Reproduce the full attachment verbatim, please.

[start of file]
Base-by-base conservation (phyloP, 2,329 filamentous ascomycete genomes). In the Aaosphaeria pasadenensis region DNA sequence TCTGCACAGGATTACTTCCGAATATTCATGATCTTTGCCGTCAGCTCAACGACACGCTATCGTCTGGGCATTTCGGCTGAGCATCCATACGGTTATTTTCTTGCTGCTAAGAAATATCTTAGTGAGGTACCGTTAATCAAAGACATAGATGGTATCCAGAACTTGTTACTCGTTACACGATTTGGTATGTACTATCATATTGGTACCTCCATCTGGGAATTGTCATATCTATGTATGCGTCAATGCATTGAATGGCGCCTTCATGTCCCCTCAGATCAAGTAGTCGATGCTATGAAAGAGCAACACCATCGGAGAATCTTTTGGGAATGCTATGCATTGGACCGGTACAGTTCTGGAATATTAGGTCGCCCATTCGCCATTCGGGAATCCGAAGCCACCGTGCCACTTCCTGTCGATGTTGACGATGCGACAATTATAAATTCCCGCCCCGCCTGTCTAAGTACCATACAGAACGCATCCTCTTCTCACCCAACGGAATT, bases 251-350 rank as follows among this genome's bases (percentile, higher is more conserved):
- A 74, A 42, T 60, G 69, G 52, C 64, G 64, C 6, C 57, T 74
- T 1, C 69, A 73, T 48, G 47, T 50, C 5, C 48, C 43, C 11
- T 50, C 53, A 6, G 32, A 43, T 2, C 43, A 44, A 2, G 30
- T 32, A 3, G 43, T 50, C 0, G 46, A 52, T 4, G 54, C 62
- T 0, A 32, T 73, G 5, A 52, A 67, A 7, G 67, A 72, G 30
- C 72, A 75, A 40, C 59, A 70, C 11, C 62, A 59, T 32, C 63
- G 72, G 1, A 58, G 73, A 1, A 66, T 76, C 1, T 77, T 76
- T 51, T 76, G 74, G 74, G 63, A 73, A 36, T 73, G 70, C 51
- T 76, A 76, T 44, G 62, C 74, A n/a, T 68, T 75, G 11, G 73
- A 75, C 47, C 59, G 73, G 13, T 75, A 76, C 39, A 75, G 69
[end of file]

Base-by-base conservation (phyloP, 2,329 filamentous ascomycete genomes). In the Aaosphaeria pasadenensis region DNA sequence TCTGCACAGGATTACTTCCGAATATTCATGATCTTTGCCGTCAGCTCAACGACACGCTATCGTCTGGGCATTTCGGCTGAGCATCCATACGGTTATTTTCTTGCTGCTAAGAAATATCTTAGTGAGGTACCGTTAATCAAAGACATAGATGGTATCCAGAACTTGTTACTCGTTACACGATTTGGTATGTACTATCATATTGGTACCTCCATCTGGGAATTGTCATATCTATGTATGCGTCAATGCATTGAATGGCGCCTTCATGTCCCCTCAGATCAAGTAGTCGATGCTATGAAAGAGCAACACCATCGGAGAATCTTTTGGGAATGCTATGCATTGGACCGGTACAGTTCTGGAATATTAGGTCGCCCATTCGCCATTCGGGAATCCGAAGCCACCGTGCCACTTCCTGTCGATGTTGACGATGCGACAATTATAAATTCCCGCCCCGCCTGTCTAAGTACCATACAGAACGCATCCTCTTCTCACCCAACGGAATT, bases 251-350 rank as follows among this genome's bases (percentile, higher is more conserved):
- A 74, A 42, T 60, G 69, G 52, C 64, G 64, C 6, C 57, T 74
- T 1, C 69, A 73, T 48, G 47, T 50, C 5, C 48, C 43, C 11
- T 50, C 53, A 6, G 32, A 43, T 2, C 43, A 44, A 2, G 30
- T 32, A 3, G 43, T 50, C 0, G 46, A 52, T 4, G 54, C 62
- T 0, A 32, T 73, G 5, A 52, A 67, A 7, G 67, A 72, G 30
- C 72, A 75, A 40, C 59, A 70, C 11, C 62, A 59, T 32, C 63
- G 72, G 1, A 58, G 73, A 1, A 66, T 76, C 1, T 77, T 76
- T 51, T 76, G 74, G 74, G 63, A 73, A 36, T 73, G 70, C 51
- T 76, A 76, T 44, G 62, C 74, A n/a, T 68, T 75, G 11, G 73
- A 75, C 47, C 59, G 73, G 13, T 75, A 76, C 39, A 75, G 69